Italian Hearth Bread
(King Arthur Flour Catalog)
First off, I got a couple of calls about my reference to a “cooking crock” in last month’s recipe. A cooking crock is a covered vessel that is generally cast iron, and/or cast iron with a ceramic coating. It will work, regardless of the coating. A good old fashioned Dutch Oven will work just fine. For this particular recipe, (Italian Hearth Bread) I use a small, oval shaped crock.
This month’s offering is a great little one loaf recipe that always comes out well. It’s a bit of a pain, in that it calls for quite a bit of “fussing” around with the cooking process. But the results are well worth it.
Italian Hearth Bread
2 ½ cups all purpose flour
½ cup semolina or corn meal (I use corn meal, since semolina’s a bit hard to find around here)
1 cup plus 2 tablespoons luke warm water
2 tablespoons olive oil
1 teaspoon sugar
1 ¼ teaspoon salt
2 tablespoons non-fat dry milk
2 teaspoons instant yeast
In a large mixing bowl, combine all the dough ingredients, mixing until the dough begins to come away from the sides of the bowl. Knead the dough for 2-3 minutes; let it rest for 15 minutes, then knead it for an additional 5-7 minutes, until smooth. Add additional water or dough as needed – the dough should be slightly sticky. Transfer the dough to a lightly oiled bowl; cover with plastic wrap and set it aside to rise for about an hour. It should roughly double in size during that time.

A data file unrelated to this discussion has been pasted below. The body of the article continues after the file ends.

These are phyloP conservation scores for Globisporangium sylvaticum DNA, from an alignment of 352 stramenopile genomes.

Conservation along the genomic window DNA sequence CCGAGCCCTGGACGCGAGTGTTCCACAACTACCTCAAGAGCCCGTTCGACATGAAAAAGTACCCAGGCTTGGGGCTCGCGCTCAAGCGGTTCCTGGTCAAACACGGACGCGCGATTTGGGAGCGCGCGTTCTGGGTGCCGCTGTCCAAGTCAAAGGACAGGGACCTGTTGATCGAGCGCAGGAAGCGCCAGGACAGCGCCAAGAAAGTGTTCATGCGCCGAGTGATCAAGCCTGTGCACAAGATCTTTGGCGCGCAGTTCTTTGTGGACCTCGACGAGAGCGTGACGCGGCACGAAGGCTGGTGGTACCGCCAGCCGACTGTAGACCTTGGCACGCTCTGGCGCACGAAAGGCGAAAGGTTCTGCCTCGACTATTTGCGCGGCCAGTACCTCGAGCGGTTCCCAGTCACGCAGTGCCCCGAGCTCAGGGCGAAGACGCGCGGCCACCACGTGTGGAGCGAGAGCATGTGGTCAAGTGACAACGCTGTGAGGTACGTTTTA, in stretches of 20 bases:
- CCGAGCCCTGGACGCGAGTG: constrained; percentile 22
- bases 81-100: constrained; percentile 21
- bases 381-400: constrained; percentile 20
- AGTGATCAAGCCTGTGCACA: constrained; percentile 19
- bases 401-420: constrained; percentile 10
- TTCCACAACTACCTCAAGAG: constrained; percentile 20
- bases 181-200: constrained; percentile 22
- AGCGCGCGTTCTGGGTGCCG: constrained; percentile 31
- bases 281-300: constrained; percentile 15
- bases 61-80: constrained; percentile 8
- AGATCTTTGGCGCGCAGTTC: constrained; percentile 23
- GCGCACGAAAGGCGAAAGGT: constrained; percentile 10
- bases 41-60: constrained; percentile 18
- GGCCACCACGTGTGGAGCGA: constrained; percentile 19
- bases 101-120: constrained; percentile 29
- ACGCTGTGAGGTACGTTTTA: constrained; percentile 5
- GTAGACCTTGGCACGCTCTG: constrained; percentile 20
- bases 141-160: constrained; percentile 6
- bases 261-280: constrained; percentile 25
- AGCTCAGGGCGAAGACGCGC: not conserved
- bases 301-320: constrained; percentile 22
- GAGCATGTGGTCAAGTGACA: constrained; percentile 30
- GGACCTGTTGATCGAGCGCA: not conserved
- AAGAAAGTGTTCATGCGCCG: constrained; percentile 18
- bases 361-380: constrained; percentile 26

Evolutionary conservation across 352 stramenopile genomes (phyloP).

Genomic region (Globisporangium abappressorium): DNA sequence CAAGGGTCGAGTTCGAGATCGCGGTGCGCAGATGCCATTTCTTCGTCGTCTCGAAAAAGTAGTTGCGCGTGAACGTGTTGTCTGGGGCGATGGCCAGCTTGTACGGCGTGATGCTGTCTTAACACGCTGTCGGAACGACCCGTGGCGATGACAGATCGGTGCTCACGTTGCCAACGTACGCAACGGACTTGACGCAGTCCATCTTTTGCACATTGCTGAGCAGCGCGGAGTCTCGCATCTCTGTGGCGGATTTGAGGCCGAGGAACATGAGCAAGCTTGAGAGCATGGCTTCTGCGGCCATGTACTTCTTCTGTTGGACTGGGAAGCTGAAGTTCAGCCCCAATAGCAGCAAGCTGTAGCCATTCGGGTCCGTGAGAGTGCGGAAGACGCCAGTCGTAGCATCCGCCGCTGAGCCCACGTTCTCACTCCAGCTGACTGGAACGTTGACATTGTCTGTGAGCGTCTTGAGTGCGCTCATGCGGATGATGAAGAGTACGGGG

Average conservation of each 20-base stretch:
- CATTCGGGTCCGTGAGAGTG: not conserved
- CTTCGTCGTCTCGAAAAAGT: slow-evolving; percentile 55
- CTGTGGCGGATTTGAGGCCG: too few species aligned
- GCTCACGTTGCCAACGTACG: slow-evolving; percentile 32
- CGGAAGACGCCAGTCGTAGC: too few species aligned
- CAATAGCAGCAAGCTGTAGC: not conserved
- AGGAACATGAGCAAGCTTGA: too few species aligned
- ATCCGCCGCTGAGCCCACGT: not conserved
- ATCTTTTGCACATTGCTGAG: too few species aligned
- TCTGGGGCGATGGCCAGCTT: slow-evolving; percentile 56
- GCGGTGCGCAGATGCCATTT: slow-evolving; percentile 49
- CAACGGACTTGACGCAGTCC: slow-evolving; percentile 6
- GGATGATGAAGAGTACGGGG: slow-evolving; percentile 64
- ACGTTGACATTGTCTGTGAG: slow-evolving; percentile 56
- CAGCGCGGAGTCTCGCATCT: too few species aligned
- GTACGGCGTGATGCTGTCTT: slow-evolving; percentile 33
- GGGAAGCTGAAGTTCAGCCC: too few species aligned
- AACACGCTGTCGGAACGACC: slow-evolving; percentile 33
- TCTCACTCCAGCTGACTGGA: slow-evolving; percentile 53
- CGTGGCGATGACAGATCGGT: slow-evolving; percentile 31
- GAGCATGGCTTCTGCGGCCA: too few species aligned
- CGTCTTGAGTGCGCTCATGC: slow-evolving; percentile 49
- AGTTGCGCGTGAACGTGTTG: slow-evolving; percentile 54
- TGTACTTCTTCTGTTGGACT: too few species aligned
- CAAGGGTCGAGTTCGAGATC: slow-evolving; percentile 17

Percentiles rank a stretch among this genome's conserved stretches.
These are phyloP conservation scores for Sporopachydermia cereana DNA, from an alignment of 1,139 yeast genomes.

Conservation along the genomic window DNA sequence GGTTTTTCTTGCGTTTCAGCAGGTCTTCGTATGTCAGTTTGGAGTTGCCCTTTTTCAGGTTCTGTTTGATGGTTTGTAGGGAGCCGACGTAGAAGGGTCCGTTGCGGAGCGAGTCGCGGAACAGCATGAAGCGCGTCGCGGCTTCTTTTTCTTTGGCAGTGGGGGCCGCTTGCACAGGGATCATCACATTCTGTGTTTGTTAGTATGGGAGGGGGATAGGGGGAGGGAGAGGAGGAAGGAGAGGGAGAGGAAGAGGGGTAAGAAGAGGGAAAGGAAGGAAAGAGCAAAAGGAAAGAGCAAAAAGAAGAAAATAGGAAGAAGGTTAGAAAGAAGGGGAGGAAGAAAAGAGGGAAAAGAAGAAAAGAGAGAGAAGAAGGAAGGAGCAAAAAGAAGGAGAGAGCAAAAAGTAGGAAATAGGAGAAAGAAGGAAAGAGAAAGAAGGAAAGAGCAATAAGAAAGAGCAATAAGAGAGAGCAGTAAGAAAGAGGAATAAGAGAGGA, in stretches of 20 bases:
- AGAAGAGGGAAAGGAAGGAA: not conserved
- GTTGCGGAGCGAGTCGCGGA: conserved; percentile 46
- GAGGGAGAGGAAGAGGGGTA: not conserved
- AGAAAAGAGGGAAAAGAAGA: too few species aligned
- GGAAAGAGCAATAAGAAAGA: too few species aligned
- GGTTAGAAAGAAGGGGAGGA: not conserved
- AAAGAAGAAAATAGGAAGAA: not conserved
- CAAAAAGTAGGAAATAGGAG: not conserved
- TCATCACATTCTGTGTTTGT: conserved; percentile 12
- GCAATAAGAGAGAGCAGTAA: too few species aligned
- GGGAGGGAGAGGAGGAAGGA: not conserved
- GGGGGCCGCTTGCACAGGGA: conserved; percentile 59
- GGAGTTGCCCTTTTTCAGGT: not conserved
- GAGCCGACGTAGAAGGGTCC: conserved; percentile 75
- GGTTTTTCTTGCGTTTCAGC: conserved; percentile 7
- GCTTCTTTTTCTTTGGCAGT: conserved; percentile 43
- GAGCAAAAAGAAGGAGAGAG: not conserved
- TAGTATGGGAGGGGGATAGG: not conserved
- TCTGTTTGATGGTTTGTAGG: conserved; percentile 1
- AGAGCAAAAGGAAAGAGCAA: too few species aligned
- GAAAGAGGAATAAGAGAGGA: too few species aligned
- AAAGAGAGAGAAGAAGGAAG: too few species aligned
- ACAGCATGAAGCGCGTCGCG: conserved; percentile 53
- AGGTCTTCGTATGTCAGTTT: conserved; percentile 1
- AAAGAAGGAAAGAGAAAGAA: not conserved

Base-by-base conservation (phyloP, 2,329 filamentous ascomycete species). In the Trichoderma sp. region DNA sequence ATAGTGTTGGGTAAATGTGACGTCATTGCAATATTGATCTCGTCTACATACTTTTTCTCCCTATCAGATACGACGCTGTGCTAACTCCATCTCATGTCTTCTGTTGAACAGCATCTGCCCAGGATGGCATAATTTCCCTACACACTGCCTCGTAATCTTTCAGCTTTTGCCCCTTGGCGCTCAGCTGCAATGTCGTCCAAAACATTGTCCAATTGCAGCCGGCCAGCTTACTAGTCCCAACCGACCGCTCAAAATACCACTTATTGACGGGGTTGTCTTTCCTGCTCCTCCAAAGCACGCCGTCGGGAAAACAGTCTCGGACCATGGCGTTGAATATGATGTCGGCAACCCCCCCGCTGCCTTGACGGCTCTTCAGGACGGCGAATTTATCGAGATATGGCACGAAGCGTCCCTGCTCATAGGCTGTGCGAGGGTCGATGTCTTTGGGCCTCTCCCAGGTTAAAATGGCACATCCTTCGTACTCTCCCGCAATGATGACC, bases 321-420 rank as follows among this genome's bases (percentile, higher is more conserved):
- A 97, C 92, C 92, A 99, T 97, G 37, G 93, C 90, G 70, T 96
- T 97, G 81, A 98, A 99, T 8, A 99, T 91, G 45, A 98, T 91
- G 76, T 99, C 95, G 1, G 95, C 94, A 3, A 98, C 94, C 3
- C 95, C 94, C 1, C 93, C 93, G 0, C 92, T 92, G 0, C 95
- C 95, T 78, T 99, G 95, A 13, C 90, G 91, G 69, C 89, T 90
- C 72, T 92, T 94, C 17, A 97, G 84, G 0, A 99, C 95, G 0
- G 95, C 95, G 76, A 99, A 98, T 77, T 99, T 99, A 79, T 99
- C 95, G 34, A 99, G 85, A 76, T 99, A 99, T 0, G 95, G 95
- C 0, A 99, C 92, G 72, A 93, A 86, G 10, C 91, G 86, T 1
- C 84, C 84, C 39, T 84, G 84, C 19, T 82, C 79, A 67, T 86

Lightly grease the bottom of your covered cooking crock and sprinkle it with corn meal. Transfer the dough to a lightly floured work surface and quickly work the dough into a 13 inch long log. Place the dough in the crock, put the cover on, and let it sit for about 45 minutes to an hour.
Place the crock in a cold oven and set the temperature to 425. Bake for 15 minutes, then reduce the heat to 350 for another 15 minutes. Remove the lid and bake for an additional 15 to 25 minutes, or until the bread turns a golden brown and its interior temperature measures 190 degrees. Remove the bread from the crock and allow it to cool on a rack.